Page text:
Kurt Vonnegut's uses many images to enhance the overall effect of Slaughterhouse- Five. Throughout the novel, in both war scenes and in the protagonist's travels back and forward in time, the many images produce a believable story of the unusual life of Billy Pilgrim. Vonnegut uses color imagery, repetitive images, and images of pain and suffering to develop the novel and create situations that the reader can accept and comprehend.
Billy Pilgrim's life is far from normal. Throughout most of his adult life he has been moving backwards and forwards through time, from one event to another, in a non-sequential order. At least, this schizophrenic life is hard to understand. Because Vonnegut wants the reader to relate to Billy Pilgrim, he uses distinct images to tell the story.
One type of imagery in Slaughterhouse-Five is color imagery. While Billy is in the war, Vonnegut describes several pairs of "blue and ivory" feet. Billy's own hands and feet are blue and ivory, as are those of the corpses he glimpses during his march as prisoner of war (Vonnegut 65). These colors represent those that are cold, dead, or dying.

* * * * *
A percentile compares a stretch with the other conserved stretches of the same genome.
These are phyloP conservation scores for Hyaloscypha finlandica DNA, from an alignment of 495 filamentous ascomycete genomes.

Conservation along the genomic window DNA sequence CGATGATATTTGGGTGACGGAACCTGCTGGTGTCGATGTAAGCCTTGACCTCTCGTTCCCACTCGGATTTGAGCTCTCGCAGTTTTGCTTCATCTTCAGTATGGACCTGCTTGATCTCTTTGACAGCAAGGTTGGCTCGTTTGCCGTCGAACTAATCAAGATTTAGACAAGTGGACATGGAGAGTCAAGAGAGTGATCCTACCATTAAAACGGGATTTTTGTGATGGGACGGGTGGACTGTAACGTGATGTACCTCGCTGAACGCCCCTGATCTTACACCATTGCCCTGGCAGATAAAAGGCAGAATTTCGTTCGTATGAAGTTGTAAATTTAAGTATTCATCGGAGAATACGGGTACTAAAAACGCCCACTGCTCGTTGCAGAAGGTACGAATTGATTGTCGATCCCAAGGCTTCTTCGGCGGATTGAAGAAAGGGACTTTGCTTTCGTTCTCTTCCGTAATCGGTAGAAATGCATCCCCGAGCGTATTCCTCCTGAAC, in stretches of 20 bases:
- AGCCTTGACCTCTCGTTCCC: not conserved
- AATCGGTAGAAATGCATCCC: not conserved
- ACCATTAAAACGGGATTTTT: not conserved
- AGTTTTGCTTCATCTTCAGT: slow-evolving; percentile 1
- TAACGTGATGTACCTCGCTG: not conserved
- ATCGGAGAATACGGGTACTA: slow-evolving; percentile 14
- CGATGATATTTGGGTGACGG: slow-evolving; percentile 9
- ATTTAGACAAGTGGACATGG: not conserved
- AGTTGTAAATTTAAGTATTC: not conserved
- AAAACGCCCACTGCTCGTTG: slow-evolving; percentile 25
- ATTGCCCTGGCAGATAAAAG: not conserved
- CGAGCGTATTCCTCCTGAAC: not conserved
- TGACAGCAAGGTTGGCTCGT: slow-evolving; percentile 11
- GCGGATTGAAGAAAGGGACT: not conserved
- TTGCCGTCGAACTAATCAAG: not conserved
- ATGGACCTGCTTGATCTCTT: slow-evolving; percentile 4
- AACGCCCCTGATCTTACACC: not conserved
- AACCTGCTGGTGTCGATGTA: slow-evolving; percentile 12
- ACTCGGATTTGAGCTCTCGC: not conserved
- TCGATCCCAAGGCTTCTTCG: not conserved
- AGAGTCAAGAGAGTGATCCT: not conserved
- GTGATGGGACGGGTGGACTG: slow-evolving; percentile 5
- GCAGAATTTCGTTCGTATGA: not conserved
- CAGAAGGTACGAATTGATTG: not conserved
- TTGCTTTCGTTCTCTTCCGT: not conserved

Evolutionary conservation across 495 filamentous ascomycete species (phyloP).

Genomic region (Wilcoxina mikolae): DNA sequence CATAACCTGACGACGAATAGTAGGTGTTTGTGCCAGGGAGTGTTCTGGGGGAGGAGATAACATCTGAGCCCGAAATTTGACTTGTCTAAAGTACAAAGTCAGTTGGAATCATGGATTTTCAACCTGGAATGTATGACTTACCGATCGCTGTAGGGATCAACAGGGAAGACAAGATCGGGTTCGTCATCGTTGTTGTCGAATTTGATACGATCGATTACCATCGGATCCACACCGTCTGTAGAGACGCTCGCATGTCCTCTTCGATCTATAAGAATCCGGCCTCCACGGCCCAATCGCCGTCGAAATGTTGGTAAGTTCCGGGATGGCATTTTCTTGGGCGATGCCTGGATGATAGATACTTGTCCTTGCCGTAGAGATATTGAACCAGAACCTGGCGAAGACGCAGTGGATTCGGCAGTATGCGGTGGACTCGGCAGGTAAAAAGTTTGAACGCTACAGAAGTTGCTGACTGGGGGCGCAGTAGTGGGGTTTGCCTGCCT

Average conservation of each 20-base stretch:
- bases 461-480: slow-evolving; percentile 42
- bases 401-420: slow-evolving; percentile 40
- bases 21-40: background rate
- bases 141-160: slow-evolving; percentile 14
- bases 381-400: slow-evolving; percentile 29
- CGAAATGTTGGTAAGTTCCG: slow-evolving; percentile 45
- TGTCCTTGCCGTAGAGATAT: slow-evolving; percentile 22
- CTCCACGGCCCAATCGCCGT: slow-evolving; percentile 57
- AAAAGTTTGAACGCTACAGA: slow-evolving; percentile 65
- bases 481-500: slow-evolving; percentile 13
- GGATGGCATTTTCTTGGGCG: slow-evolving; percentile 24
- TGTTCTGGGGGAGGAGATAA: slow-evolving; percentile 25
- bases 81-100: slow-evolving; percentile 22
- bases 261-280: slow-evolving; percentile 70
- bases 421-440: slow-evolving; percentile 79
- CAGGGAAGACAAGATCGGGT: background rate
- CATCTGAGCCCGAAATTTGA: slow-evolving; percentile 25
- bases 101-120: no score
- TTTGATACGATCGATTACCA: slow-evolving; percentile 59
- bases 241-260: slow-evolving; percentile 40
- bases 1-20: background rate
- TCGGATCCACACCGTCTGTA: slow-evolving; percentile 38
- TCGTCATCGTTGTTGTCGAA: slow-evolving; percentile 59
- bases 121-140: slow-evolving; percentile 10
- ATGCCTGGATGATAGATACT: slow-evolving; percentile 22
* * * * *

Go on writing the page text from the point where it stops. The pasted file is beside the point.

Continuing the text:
At another point in the novel, Billy describes his first time traveling experience.He began to "swing grandly through the full arc of his life, passing into death, which was violet light . . . going backwards into pre-birth, which was red light and bubbling sounds" (43). The careful and vivid depiction of colors enables the reader to relate to the experience.
Vonnegut also uses many images in a repetitive fashion. He talks about the blue and ivory feet several times, as well as the pattern of orange and black that appears both on the train taking prisoners to the war camp and on the wedding tent for Billy's daughter (69, 72). Furthermore, sleepers (Vonnegut and his wife, people in the prison camps) are repeatedly described as being "nestled like spoons" (70). Another common image is that of...